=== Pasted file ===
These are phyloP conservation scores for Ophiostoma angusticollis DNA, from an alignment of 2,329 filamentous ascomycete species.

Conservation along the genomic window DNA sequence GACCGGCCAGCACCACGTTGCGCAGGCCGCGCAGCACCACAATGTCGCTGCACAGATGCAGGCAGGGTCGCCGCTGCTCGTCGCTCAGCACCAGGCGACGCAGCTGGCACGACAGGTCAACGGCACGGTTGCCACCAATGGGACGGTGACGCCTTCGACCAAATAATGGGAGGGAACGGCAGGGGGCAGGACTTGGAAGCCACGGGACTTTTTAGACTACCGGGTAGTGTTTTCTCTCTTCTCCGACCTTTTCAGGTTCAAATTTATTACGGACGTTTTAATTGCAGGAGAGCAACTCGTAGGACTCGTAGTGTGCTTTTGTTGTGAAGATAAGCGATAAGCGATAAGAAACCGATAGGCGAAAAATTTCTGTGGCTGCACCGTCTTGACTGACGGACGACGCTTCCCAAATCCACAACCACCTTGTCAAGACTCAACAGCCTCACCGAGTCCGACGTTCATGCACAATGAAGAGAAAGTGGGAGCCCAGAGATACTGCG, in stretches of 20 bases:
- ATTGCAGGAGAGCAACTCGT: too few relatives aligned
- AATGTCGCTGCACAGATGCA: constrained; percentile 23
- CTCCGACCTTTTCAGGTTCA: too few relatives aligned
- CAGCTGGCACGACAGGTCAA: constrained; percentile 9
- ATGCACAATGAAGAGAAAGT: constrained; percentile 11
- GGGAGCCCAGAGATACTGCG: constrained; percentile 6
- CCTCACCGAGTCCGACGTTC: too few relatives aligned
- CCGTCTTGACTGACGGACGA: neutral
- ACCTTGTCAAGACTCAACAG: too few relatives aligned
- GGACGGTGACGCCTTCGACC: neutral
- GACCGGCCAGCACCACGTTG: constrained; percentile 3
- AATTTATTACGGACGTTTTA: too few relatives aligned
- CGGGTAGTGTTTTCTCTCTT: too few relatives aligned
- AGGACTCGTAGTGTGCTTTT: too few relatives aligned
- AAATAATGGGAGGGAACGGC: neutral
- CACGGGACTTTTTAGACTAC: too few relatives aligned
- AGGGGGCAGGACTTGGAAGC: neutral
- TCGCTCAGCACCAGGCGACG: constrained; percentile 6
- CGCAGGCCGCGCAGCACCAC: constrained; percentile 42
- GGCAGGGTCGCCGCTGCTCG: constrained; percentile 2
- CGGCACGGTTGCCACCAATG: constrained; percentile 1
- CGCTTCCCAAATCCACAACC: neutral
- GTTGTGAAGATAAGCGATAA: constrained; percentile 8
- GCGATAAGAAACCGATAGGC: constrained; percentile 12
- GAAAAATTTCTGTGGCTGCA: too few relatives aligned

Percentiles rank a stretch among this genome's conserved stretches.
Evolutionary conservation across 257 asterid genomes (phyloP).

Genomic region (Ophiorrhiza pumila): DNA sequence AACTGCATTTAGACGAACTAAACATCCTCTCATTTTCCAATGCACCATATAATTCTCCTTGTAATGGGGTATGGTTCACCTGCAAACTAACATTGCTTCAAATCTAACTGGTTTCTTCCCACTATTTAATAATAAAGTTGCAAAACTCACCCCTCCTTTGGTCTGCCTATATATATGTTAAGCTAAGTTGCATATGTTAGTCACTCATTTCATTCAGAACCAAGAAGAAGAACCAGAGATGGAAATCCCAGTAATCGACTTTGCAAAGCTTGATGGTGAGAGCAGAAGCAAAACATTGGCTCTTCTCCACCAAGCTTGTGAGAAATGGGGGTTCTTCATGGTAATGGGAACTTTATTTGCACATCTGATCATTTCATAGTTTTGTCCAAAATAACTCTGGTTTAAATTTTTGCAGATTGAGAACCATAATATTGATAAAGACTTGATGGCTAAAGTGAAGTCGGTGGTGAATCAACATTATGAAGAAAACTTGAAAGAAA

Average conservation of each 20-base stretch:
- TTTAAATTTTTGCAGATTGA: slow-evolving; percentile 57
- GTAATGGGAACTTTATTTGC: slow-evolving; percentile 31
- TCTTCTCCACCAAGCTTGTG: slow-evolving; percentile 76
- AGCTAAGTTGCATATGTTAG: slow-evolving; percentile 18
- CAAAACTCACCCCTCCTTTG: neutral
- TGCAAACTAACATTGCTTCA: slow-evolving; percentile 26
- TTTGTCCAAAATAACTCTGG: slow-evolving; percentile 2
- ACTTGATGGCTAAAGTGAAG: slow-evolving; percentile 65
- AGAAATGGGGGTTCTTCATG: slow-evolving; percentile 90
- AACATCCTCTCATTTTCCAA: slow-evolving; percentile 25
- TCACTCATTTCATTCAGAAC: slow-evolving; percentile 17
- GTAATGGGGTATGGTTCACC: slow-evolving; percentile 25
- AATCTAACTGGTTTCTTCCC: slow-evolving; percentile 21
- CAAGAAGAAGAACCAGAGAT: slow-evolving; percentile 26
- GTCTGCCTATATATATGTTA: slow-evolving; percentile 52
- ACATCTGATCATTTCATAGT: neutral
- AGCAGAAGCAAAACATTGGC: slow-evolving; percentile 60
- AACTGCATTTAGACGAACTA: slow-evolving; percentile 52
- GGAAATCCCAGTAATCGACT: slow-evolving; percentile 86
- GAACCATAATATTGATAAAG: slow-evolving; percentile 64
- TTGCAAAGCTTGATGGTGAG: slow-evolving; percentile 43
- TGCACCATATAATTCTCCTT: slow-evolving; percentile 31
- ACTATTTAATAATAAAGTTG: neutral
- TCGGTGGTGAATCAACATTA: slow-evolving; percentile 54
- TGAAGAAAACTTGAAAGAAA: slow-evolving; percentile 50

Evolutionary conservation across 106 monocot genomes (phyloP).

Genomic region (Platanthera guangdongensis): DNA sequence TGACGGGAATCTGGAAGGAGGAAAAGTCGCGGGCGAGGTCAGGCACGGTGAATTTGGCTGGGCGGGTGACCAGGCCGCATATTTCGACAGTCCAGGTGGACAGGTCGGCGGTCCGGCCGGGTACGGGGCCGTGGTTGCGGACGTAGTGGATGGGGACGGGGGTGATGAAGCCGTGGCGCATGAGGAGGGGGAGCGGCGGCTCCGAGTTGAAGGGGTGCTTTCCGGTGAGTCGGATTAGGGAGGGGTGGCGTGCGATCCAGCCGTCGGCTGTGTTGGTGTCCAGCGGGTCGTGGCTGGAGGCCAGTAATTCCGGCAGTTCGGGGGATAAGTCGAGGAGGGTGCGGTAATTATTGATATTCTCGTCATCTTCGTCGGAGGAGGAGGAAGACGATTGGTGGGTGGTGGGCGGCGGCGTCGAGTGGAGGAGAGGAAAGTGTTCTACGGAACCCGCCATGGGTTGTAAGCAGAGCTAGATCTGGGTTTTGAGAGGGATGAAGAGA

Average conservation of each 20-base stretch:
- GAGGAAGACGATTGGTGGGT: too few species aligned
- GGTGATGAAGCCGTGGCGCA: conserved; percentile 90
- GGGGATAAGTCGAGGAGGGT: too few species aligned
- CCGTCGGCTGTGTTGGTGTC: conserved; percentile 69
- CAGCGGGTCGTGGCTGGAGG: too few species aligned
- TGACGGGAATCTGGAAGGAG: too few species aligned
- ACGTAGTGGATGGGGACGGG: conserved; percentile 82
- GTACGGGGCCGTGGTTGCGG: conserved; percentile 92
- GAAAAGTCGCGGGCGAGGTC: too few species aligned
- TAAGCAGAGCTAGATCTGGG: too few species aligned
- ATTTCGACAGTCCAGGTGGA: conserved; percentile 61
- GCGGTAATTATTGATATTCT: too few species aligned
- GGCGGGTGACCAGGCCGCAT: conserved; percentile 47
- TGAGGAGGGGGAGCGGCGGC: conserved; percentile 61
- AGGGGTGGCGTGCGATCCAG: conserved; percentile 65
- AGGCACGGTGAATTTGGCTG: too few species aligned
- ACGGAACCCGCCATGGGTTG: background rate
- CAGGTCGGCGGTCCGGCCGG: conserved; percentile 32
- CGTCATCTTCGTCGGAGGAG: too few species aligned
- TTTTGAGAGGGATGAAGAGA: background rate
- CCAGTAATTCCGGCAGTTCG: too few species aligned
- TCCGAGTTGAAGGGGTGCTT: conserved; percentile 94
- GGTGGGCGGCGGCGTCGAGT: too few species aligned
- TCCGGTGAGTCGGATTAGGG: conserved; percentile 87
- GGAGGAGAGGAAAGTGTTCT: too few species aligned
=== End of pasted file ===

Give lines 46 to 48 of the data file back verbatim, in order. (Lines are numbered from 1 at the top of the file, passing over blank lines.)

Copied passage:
- GTCTGCCTATATATATGTTA: slow-evolving; percentile 52
- ACATCTGATCATTTCATAGT: neutral
- AGCAGAAGCAAAACATTGGC: slow-evolving; percentile 60